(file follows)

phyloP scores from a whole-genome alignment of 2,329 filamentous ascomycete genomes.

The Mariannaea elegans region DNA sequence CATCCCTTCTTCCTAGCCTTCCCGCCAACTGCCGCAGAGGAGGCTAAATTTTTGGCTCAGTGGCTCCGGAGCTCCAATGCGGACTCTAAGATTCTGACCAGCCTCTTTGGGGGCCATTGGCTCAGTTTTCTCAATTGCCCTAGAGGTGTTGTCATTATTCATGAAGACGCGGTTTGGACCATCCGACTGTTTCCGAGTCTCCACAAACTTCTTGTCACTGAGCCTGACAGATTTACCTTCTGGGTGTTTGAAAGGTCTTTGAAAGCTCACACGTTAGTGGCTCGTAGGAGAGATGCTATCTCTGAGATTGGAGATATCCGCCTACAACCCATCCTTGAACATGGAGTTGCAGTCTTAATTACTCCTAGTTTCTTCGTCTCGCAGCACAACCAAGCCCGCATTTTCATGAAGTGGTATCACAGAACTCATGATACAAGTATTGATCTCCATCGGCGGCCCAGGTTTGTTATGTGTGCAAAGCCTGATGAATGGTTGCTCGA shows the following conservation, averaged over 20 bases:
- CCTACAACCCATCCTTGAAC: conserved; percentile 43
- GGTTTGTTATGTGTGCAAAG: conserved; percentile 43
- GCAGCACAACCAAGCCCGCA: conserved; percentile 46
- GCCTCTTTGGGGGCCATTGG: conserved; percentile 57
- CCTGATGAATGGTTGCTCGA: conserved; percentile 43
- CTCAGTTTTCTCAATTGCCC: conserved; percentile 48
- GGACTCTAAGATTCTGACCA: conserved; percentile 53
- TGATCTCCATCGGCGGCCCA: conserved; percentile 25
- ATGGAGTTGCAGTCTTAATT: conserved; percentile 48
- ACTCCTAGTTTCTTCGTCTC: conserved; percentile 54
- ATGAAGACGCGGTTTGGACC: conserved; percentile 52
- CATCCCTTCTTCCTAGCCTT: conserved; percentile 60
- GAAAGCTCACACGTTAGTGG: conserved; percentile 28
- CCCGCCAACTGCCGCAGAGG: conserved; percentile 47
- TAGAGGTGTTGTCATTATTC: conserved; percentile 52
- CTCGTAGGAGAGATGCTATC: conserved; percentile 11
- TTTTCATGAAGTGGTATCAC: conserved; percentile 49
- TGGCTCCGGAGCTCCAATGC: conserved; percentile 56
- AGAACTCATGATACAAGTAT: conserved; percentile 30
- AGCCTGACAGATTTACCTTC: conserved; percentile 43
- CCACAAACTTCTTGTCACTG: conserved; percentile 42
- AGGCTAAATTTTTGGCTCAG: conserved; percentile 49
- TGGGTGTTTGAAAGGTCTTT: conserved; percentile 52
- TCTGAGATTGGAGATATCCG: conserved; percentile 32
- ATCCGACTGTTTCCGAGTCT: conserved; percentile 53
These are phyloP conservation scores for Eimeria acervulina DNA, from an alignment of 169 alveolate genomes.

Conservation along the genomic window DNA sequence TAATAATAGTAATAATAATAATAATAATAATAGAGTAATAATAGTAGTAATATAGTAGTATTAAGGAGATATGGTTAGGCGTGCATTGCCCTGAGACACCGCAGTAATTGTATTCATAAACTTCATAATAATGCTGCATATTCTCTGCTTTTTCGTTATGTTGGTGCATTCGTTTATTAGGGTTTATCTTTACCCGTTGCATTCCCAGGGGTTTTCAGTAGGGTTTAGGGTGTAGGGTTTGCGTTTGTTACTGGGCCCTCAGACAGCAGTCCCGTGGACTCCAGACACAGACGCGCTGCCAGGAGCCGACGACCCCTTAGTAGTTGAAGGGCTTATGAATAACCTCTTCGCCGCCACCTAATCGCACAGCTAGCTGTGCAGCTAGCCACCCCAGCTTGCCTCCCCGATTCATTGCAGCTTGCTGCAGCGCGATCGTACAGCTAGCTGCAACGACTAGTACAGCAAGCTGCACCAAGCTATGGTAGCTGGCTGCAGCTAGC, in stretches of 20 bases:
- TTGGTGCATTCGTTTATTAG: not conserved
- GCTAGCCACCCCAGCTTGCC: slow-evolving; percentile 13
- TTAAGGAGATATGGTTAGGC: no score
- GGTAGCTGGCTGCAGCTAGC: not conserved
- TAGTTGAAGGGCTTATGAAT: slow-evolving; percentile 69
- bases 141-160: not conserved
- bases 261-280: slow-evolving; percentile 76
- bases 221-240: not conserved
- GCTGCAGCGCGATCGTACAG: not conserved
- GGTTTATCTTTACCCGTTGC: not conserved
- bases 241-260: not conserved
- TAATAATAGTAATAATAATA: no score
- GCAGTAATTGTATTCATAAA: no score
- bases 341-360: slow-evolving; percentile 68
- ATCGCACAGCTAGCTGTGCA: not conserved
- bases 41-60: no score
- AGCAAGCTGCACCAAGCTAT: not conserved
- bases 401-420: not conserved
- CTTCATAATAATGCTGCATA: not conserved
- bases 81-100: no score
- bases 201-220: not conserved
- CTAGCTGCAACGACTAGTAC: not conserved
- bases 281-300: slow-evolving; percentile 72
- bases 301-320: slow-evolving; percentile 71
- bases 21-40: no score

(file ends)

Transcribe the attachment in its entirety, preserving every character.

phyloP scores from a whole-genome alignment of 2,329 filamentous ascomycete genomes.

The Mariannaea elegans region DNA sequence CATCCCTTCTTCCTAGCCTTCCCGCCAACTGCCGCAGAGGAGGCTAAATTTTTGGCTCAGTGGCTCCGGAGCTCCAATGCGGACTCTAAGATTCTGACCAGCCTCTTTGGGGGCCATTGGCTCAGTTTTCTCAATTGCCCTAGAGGTGTTGTCATTATTCATGAAGACGCGGTTTGGACCATCCGACTGTTTCCGAGTCTCCACAAACTTCTTGTCACTGAGCCTGACAGATTTACCTTCTGGGTGTTTGAAAGGTCTTTGAAAGCTCACACGTTAGTGGCTCGTAGGAGAGATGCTATCTCTGAGATTGGAGATATCCGCCTACAACCCATCCTTGAACATGGAGTTGCAGTCTTAATTACTCCTAGTTTCTTCGTCTCGCAGCACAACCAAGCCCGCATTTTCATGAAGTGGTATCACAGAACTCATGATACAAGTATTGATCTCCATCGGCGGCCCAGGTTTGTTATGTGTGCAAAGCCTGATGAATGGTTGCTCGA shows the following conservation, averaged over 20 bases:
- CCTACAACCCATCCTTGAAC: conserved; percentile 43
- GGTTTGTTATGTGTGCAAAG: conserved; percentile 43
- GCAGCACAACCAAGCCCGCA: conserved; percentile 46
- GCCTCTTTGGGGGCCATTGG: conserved; percentile 57
- CCTGATGAATGGTTGCTCGA: conserved; percentile 43
- CTCAGTTTTCTCAATTGCCC: conserved; percentile 48
- GGACTCTAAGATTCTGACCA: conserved; percentile 53
- TGATCTCCATCGGCGGCCCA: conserved; percentile 25
- ATGGAGTTGCAGTCTTAATT: conserved; percentile 48
- ACTCCTAGTTTCTTCGTCTC: conserved; percentile 54
- ATGAAGACGCGGTTTGGACC: conserved; percentile 52
- CATCCCTTCTTCCTAGCCTT: conserved; percentile 60
- GAAAGCTCACACGTTAGTGG: conserved; percentile 28
- CCCGCCAACTGCCGCAGAGG: conserved; percentile 47
- TAGAGGTGTTGTCATTATTC: conserved; percentile 52
- CTCGTAGGAGAGATGCTATC: conserved; percentile 11
- TTTTCATGAAGTGGTATCAC: conserved; percentile 49
- TGGCTCCGGAGCTCCAATGC: conserved; percentile 56
- AGAACTCATGATACAAGTAT: conserved; percentile 30
- AGCCTGACAGATTTACCTTC: conserved; percentile 43
- CCACAAACTTCTTGTCACTG: conserved; percentile 42
- AGGCTAAATTTTTGGCTCAG: conserved; percentile 49
- TGGGTGTTTGAAAGGTCTTT: conserved; percentile 52
- TCTGAGATTGGAGATATCCG: conserved; percentile 32
- ATCCGACTGTTTCCGAGTCT: conserved; percentile 53
These are phyloP conservation scores for Eimeria acervulina DNA, from an alignment of 169 alveolate genomes.

Conservation along the genomic window DNA sequence TAATAATAGTAATAATAATAATAATAATAATAGAGTAATAATAGTAGTAATATAGTAGTATTAAGGAGATATGGTTAGGCGTGCATTGCCCTGAGACACCGCAGTAATTGTATTCATAAACTTCATAATAATGCTGCATATTCTCTGCTTTTTCGTTATGTTGGTGCATTCGTTTATTAGGGTTTATCTTTACCCGTTGCATTCCCAGGGGTTTTCAGTAGGGTTTAGGGTGTAGGGTTTGCGTTTGTTACTGGGCCCTCAGACAGCAGTCCCGTGGACTCCAGACACAGACGCGCTGCCAGGAGCCGACGACCCCTTAGTAGTTGAAGGGCTTATGAATAACCTCTTCGCCGCCACCTAATCGCACAGCTAGCTGTGCAGCTAGCCACCCCAGCTTGCCTCCCCGATTCATTGCAGCTTGCTGCAGCGCGATCGTACAGCTAGCTGCAACGACTAGTACAGCAAGCTGCACCAAGCTATGGTAGCTGGCTGCAGCTAGC, in stretches of 20 bases:
- TTGGTGCATTCGTTTATTAG: not conserved
- GCTAGCCACCCCAGCTTGCC: slow-evolving; percentile 13
- TTAAGGAGATATGGTTAGGC: no score
- GGTAGCTGGCTGCAGCTAGC: not conserved
- TAGTTGAAGGGCTTATGAAT: slow-evolving; percentile 69
- bases 141-160: not conserved
- bases 261-280: slow-evolving; percentile 76
- bases 221-240: not conserved
- GCTGCAGCGCGATCGTACAG: not conserved
- GGTTTATCTTTACCCGTTGC: not conserved
- bases 241-260: not conserved
- TAATAATAGTAATAATAATA: no score
- GCAGTAATTGTATTCATAAA: no score
- bases 341-360: slow-evolving; percentile 68
- ATCGCACAGCTAGCTGTGCA: not conserved
- bases 41-60: no score
- AGCAAGCTGCACCAAGCTAT: not conserved
- bases 401-420: not conserved
- CTTCATAATAATGCTGCATA: not conserved
- bases 81-100: no score
- bases 201-220: not conserved
- CTAGCTGCAACGACTAGTAC: not conserved
- bases 281-300: slow-evolving; percentile 72
- bases 301-320: slow-evolving; percentile 71
- bases 21-40: no score